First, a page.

It's not that I don't appreciate it when bands tweak and reconfigure their songs. Volume 5 of Bob Dylan's Bootleg series, from his 1975 Rolling Thunder Revue tour, is spectacular in the way it reimagines his canon. Dylan's a little like a jazzman in the way that he takes the cores of his masterpieces and spins his variations. This annoys some of his concertgoers to no end, but in my mind it's part of why his performances never have the flavor of a nostalgia tour.
"Live at Fingerprints" appropriates The Hold Steady's throttlings and turns them into love taps. This is fine, and the instrumentation is perfectly lovely, kind of like of Colin Melloy had been asked to produce a Hold Steady album. The track list is short (Cattle and the Creeping Things; Chips Ahoy; You Can Make Him Like You; Citrus; and You Gotta Dance With Who You Came to the Dance With) and the only song that feels full at home is "Citrus" -- which was already an acoustic, bittersweet reflection on decadence and salvation.
One of the qualities that sticks out is how rough Craig Finn's voice is when accompanied by acoustic instrumentation. His shouts don't feel out of place (at least not to me) when the band is at full force, but in this context it's a blunt instrument.
Pitchfork's review observes:
Still, Live at Fingerprints-- recorded at a Long Beach in-store performance-- underscores something that's easily missed in the Hold Steady's recorded output: It's not the performances that make the band so special, it's the songs.Well, this is true only if you've never quite listened to the songs. (iTunes leads me to estimate that I've listened to the band's songs more than 2,000 times, a number that, even in light of my copious writings, is unnerving.) Craig Finn gets compared to a lot of people, but one of his peers might be Quentin Tarantino. They're both genre-obsessed and draw from a pretty broad tapestry of the culture.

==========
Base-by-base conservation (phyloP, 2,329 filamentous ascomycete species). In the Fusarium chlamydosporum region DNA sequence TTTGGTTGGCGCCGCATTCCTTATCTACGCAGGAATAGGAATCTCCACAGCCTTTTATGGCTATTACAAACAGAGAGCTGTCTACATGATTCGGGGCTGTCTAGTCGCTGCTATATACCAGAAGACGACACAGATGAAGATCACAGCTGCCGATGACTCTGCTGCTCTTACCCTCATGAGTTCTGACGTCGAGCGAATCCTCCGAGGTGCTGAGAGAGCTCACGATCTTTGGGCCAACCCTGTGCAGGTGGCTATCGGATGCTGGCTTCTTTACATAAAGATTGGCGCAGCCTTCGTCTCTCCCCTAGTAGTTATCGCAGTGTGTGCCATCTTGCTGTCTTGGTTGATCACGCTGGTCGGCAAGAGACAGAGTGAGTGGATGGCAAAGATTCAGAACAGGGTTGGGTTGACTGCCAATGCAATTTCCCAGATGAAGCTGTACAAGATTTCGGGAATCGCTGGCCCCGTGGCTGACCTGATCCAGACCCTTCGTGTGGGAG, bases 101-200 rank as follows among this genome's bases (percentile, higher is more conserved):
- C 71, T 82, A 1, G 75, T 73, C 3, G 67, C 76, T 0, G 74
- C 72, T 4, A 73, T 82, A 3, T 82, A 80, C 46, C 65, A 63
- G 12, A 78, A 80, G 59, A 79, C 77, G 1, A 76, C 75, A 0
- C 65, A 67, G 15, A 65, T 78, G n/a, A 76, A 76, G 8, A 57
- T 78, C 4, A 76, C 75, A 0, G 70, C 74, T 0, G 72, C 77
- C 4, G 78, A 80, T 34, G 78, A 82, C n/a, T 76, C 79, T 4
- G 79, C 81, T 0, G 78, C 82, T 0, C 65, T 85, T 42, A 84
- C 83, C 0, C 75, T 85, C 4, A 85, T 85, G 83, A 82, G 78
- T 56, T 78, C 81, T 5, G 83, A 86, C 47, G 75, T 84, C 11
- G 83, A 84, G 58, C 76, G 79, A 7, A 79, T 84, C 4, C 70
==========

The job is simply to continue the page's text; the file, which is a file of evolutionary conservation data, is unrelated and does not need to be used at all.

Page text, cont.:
If anything, the version of "Chips Ahoy" underscores how lyrically weak it is (yes, it rocks, but the story and the refrain grate on me a little) and "Cattle and the Creeping Things" loses most of its dark power when Tad Kubler's pounding guitar is supplanted by an accordion.
"You Can Make Him Like You" seems to work out fine. It's a song that I've never been able to decode -- is it mocking the girls it depicts or celebrating them? -- but here, it sounds sympathetic and lonely. In this respect, it's kind of a hint at what can happen when a band reimagines a song and pulls it off. An acoustic version of "Stuck Between Stations" made the rounds on the internet in the months before the release of "Boys and Girls in America." It heightened the song's poignancy while soft-pedaling its pyrotechnics.
There's nothing wrong with "Live at Fingerprints," even if it isn't quite "Live at Leeds" (and the band probably does have a "Live at Leeds" in them), and as I twiddle my thumbs waiting for whatever skull-knocking epic they release next, it's nice to get this short postcard to hear what they've been up to.